3. Most rude melancholy, valor gives thee place.
  4. My herald is return’d.
  1. Enter Page Moth and Clown Costard.

Moth

56
  1. A wonder, master! Here’s a costard broken in a shin.

Armado

57
  1. Some enigma, some riddlecome, thy l’envoibegin.

Costard

58 - 60
  1. No egma, no riddle, no l’envoi, no salve in the mail, sir. O
  2. sir, plantan, a plain plantan; no l’envoi, no l’envoi, no
  3. salve, sir, but a plantan!

Armado

61 - 64
  1. By virtue thou enforcest laughterthy silly thought, my
  2. spleen; the heaving of my lungs provokes me to ridiculous
  3. smilingO, pardon me, my stars! Doth the inconsiderate take
  4. salve for l’envoi, and the word l’envoi for a salve?

Moth

65
  1. Do the wise think them other? Is not l’envoi a salve?

Armado

66 - 71
  1. No, page, it is an epilogue or discourse, to make plain
  2. Some obscure precedence that hath tofore been sain.
  3. I will example it:
  4. The fox, the ape, and the humble-bee
  5. Were still at odds, being but three.
  6. There’s the moral. Now the l’envoi.

Moth

72
  1. I will add the l’envoi. Say the moral again.

Armado

73 - 74
  1. The fox, the ape, and the humble-bee
  2. Were still at odds, being but three.

Moth

75 - 79
  1. Until the goose came out of door,
  2. And stayed the odds by adding four.
  3. Now will I begin your moral, and do you follow with my l’envoi:
  4. The fox, the ape, and the humble-bee
  5. Were still at odds, being but three.

Armado

80 - 81
  1. Until the goose came out of door,
  2. Staying the odds by adding four.

Moth

82
  1. A good l’envoi, ending in the goose; would you desire more?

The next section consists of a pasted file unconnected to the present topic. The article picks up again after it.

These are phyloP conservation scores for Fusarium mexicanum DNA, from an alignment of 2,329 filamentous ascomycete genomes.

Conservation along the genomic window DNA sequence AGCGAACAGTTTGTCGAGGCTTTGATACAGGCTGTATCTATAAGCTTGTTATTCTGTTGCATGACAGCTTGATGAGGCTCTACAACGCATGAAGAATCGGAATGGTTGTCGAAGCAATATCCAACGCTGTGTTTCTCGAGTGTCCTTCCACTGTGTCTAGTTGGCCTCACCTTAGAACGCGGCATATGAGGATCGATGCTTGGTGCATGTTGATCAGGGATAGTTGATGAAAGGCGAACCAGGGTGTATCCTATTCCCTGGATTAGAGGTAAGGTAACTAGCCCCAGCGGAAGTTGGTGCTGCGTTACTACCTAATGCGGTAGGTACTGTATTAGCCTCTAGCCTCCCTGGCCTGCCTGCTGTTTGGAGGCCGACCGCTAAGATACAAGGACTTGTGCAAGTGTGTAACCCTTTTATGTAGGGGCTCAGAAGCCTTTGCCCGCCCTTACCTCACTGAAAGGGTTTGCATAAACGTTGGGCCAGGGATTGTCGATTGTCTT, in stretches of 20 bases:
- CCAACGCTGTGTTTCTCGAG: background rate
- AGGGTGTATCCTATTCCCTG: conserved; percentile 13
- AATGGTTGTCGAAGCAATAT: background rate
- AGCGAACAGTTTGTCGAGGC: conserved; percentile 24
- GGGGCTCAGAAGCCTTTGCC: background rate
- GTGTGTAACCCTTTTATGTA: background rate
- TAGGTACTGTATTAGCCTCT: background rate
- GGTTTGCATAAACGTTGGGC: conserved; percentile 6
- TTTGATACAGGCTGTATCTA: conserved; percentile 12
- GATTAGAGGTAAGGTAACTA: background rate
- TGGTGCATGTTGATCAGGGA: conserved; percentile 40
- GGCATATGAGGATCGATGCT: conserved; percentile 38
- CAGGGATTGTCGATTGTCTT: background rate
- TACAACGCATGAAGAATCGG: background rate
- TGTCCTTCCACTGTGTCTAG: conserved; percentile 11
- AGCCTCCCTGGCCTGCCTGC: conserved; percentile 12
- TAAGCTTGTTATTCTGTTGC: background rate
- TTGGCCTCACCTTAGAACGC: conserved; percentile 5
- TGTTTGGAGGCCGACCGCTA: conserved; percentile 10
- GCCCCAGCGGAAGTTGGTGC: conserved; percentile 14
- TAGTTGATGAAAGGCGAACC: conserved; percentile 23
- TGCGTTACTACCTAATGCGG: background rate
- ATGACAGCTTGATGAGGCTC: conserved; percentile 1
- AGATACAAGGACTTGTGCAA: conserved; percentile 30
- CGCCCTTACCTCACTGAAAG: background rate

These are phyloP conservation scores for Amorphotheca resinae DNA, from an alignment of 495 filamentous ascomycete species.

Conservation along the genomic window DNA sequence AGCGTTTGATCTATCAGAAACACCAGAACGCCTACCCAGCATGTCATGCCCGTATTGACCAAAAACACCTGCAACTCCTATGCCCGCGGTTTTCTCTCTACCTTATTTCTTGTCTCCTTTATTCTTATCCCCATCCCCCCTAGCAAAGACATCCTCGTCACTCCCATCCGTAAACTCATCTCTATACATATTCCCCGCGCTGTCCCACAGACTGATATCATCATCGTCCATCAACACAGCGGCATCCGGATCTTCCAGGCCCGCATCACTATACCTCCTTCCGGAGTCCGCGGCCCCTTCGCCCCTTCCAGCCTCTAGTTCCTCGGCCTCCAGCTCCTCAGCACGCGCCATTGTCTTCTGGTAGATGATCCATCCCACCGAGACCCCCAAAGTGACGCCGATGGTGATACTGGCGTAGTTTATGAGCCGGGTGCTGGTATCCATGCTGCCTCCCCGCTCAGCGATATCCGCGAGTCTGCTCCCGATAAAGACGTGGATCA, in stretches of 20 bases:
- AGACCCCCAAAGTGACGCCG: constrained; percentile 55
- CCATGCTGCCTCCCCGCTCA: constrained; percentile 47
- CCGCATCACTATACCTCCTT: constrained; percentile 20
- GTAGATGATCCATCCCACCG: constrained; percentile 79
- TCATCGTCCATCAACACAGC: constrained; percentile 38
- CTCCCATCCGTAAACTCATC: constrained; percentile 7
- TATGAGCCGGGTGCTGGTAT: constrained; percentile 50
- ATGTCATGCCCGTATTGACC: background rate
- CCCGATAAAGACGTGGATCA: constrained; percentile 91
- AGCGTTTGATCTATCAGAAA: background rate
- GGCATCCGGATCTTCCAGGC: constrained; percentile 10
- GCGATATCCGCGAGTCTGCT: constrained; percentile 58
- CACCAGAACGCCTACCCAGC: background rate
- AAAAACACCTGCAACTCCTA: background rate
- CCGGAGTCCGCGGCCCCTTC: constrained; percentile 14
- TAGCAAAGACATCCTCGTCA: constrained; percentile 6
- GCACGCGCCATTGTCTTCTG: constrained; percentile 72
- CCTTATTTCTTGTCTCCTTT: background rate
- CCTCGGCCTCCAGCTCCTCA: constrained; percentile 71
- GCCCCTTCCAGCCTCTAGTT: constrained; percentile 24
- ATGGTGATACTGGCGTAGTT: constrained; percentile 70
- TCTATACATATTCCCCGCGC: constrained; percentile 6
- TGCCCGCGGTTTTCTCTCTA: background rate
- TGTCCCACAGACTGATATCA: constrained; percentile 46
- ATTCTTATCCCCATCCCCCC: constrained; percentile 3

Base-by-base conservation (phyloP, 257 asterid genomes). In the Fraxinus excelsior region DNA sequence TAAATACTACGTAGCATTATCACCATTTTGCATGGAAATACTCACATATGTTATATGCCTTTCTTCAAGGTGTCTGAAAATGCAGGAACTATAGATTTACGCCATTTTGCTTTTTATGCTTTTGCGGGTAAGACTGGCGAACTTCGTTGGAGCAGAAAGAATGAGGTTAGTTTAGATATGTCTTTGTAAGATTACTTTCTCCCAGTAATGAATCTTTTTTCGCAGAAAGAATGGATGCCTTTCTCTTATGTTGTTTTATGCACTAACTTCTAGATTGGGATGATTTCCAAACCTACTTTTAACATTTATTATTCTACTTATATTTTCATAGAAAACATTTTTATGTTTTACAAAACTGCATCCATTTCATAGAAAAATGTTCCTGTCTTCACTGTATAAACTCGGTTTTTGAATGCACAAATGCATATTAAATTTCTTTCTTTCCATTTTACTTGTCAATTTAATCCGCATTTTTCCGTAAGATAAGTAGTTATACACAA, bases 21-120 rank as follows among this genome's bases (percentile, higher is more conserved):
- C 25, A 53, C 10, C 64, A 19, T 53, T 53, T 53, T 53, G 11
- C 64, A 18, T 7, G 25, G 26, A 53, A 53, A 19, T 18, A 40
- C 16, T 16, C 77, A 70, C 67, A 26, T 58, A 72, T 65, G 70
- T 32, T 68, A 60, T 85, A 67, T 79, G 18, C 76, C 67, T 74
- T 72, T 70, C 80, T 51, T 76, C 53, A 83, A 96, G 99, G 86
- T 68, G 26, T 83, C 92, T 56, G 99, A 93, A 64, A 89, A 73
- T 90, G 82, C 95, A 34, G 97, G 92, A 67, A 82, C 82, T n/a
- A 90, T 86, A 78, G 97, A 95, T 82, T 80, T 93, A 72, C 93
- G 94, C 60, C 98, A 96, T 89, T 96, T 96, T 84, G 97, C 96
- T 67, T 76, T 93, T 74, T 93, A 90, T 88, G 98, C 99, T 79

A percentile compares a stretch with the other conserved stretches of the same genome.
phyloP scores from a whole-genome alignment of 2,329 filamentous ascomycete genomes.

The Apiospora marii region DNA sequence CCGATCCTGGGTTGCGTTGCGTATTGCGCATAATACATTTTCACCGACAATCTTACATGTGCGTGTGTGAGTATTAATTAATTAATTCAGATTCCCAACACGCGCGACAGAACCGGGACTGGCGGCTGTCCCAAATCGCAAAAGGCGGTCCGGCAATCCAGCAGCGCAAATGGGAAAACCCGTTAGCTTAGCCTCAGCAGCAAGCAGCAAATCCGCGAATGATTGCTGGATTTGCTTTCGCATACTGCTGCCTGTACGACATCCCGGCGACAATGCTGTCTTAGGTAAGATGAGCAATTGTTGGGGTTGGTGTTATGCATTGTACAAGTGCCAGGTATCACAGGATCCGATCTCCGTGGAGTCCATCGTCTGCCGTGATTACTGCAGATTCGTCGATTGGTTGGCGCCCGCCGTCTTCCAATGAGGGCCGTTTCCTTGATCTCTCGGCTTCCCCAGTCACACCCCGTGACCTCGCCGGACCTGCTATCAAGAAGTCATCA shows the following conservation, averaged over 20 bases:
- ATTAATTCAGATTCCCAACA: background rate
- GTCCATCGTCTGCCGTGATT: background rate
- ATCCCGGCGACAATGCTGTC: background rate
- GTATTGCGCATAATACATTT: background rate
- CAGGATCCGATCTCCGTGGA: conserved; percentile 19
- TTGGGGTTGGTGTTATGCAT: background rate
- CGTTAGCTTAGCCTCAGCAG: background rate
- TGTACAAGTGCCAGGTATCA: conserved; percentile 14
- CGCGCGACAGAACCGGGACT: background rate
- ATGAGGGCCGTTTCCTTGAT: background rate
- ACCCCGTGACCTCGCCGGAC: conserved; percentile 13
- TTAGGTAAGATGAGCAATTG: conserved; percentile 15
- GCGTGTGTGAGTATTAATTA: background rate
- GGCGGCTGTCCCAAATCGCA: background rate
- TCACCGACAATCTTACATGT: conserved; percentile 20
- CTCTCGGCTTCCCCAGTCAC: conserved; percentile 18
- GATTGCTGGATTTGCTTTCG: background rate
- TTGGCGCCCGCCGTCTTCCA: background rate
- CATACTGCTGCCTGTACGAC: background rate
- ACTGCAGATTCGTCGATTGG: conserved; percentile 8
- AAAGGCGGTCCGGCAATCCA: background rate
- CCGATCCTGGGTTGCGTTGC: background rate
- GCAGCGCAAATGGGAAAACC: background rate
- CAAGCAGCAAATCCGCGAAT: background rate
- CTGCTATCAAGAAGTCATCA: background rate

Costard

83 - 86
  1. The boy hath sold him a bargain, a goose, that’s flat.
  2. Sir, your pennyworth is good, and your goose be fat.
  3. To sell a bargain well is as cunning as fast and loose:
  4. Let me see: a fat l’envoiay, that’s a fat goose.

Armado

87
  1. Come hither, come hither. How did this argument begin?

Moth

88 - 89
  1. By saying that a costard was broken in a shin.
  2. Then call’d you for the l’envoi.

Costard

90 - 92
  1. True, and I for a plantan; thus came your argument in;
  2. Then the boy’s fat l’envoi, the goose that you bought,
  3. And he ended the market.

Armado

93
  1. But tell me, how was there a costard broken in a shin?

Moth

94
  1. I will tell you sensibly.

Costard

95 - 97
  1. Thou hast no feeling of it, Moth. I will speak that l’envoi:
  2. I, Costard, running out that was safely within,
  3. Fell over the threshold, and broke my shin.

Armado

98
  1. We will talk no more of this matter.

Costard

99
  1. Till there be more matter in the shin.

Armado

100
  1. Sirrah Costard, I will enfranchise thee.

Costard

101 - 102
  1. O, marry me to one Frances! I smell some l’envoi, some
  2. goose, in this.

Armado

103 - 105
  1. By my sweet soul, I mean setting thee at liberty,
  2. enfreedoming thy person: thou wert immured, restrained,
  3. captivated, bound.

Costard

106 - 107
  1. True, true, and now you will be my purgation and let me
  2. loose.

Armado

108 - 114
  1. I give thee thy liberty, set thee from durance, and in lieu
  2. thereof, impose on thee nothing but this: bear this
  3. significant
  4. Giving a letter
  5. to the country maid Jaquenetta. There is remuneration, for
  6. the best ward of mine honor is rewarding my dependents.
  7. Moth, follow.

Moth

115
  1. Like the sequel, I. Signior Costard, adieu.
  1. Exit Armado, followed by Moth.

Costard

117 - 124